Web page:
Most of us use Facebook and Instagram to connect with friends, brag about the kids (or a trip or a meal), or catch up on the news.
Joey Gebbia is using social media to teach. Just about every day, since early May, he has posted short video to teach a few words in American Sign Language. He’s covered the basics, like the alphabet, numbers, pets, and food and drink. He’s run through the signs for baseball teams that are near and dear. And the signs for Memorial Day and emergencies. If you wanted to sign your enthusiasm for “Game of Thrones,” he’s covered that and, in the video below, cleared up the potential for confusion between a dismissive Italian-American hand gesture and the ASL sign for “thank you”.
Gebbia comes by his signing skills naturally. His mother was deaf from birth and his father lost his hearing as a child. “I came out of the womb signing,” he says. Gebbia grew up, in the Bronx and later Bloomfield, deeply immersed in deaf culture, from a weekend deaf culture club to an all-deaf sleep-away camp. “It instilled tons of pride in me,” Gebbia says. “It didn’t matter what skin color you were or what religion. You were deaf first.”
While stationed in Cuba for the U.S. Navy, Gebbia got the call that would change his future. His mother was in the hospital and needed a liver transplant–and a way to communicate with her doctors. Gebbia flew home and stayed at his mother’s hospital bedside for a month, an ever-present interpreter and translator. He went on to become a certified English sign language interpreter who uses his skills in a variety of ways.
A resident of Verona since 2010, Gebbia is on-call as a sign language interpreter at Saint Barnabas Hospital, which he says is one of the few health systems that honor a request for an interpreter with a signer who stays at the patient’s bedside. The morning he sat down for coffee with this reporter, Gebbia was bleary-eyed from spending the entire night in Saint Barnabas’ emergency room. Most evenings, he handles interpretation calls for deaf people via video for Sorenson VRS. There are times when he is called in as a freelance interpreter when deaf people must see a doctor or have an appointment with government. He also often speaks about deaf culture to students in the American Sign Language program at Union County Community College and Kean University’s School of Communication Disorders and Deafness.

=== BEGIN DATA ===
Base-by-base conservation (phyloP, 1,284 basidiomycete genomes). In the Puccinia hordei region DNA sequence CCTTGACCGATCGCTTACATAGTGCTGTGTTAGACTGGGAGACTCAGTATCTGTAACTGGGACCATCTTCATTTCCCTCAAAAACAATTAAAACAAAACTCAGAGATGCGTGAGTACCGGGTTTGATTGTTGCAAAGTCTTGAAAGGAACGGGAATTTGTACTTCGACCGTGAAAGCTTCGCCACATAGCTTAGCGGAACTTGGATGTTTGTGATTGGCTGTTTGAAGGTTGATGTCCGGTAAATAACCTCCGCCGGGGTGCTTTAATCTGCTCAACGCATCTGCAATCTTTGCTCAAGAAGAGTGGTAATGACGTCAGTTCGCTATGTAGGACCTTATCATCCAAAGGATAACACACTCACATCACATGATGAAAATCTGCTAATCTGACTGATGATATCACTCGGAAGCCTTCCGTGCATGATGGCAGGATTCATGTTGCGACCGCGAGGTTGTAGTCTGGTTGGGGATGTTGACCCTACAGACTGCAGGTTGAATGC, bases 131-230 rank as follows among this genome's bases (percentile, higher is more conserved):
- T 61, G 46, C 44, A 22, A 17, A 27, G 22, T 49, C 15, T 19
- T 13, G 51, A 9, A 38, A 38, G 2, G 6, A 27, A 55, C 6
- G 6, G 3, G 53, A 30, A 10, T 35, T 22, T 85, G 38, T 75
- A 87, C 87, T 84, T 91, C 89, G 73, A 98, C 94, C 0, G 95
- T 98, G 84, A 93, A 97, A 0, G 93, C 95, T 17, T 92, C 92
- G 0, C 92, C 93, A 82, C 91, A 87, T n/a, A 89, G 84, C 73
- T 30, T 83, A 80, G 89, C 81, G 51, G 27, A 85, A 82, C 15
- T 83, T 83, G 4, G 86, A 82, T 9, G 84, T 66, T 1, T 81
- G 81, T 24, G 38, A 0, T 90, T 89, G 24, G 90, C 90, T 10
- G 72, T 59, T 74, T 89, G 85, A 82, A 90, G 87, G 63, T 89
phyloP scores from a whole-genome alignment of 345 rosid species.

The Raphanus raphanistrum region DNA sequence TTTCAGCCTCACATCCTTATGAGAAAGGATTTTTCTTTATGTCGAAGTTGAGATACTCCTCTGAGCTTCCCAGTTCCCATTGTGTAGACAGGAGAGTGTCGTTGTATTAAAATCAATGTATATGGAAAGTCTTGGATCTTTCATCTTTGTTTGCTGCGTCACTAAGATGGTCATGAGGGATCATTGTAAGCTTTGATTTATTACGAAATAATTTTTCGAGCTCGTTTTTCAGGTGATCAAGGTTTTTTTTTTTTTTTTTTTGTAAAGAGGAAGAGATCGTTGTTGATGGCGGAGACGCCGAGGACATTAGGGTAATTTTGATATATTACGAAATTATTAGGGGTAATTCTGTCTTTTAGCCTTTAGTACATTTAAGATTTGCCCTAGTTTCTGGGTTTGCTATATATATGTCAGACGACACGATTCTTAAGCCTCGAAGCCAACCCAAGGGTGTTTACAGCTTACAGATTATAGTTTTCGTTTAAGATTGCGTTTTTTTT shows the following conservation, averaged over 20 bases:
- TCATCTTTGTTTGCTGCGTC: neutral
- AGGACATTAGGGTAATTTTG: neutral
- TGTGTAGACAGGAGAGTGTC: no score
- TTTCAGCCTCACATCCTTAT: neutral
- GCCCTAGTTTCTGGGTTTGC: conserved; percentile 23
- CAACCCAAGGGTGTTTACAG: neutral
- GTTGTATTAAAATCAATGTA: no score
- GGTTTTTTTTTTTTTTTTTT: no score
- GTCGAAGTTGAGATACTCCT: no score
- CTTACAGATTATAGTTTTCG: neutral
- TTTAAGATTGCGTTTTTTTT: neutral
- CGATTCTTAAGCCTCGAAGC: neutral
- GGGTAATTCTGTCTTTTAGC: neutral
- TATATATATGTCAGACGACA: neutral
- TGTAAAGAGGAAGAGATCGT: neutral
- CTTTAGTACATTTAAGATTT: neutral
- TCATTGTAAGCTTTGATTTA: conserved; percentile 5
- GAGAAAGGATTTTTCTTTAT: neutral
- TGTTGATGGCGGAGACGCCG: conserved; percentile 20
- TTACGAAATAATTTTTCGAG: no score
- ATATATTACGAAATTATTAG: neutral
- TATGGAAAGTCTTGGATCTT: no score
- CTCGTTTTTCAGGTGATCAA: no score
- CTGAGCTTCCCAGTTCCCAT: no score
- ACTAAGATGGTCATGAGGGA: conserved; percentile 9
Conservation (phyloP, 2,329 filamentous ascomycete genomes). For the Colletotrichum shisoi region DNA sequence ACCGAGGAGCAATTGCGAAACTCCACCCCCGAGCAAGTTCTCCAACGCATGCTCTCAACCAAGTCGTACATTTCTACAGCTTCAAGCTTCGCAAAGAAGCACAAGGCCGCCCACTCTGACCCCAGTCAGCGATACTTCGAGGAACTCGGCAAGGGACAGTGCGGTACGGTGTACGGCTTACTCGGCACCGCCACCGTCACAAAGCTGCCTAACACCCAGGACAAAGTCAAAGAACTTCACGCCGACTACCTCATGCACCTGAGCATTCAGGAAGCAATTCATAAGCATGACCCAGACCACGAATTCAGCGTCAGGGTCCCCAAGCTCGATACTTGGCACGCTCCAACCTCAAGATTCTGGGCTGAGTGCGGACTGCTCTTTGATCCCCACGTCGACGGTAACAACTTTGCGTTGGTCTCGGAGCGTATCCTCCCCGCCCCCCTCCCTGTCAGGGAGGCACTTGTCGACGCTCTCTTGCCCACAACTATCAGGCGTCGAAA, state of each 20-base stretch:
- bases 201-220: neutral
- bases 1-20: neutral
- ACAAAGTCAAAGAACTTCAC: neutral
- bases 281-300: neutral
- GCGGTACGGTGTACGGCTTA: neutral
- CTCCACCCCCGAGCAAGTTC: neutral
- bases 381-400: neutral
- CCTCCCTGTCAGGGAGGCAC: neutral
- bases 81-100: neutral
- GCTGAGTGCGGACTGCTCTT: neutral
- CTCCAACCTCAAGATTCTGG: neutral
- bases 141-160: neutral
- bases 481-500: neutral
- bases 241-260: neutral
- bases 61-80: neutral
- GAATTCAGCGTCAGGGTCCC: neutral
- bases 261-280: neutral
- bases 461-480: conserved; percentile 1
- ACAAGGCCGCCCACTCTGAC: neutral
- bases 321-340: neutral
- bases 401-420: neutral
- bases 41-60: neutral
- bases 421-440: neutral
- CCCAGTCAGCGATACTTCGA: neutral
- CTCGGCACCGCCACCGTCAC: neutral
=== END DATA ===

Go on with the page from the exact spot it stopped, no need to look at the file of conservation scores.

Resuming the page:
These are not Gebbia’s full-time job–that’s in telecommunications–and he notes that employment is often hard to come by now for deaf people. Gebbia’s father worked in union jobs for The New York Times and the Daily News, amid what was then very loud printing equipment. The U.S. Postal Service was once a large employer of the deaf as well. But there are far fewer of those jobs now: A 2016 report by the National Deaf Center found that 47% of deaf people are not in the workforce.
Gebbia doesn’t script his videos, which he usually records in his kitchen, wearing what seems to be an endless supply of baseball shirts and caps. And he admits to being pleased at the response that they have gotten, especially the people who are sending him clips of their efforts to learn the signs. “Did I do it right?”, they text.
Gebbia’s sign language videos are his commitment to community service, and a clear tribute to his mother, who has passed away. He recounts on his Facebook page that when he was a child, his mother told him about what it was like to grow up deaf in Japan during World War II, where she and her family could not hear the warnings to seek shelter from impending bombings. “Just sharing it now”, he wrote, “I can see her tears while she signed telling me all of this happened when she was my age.”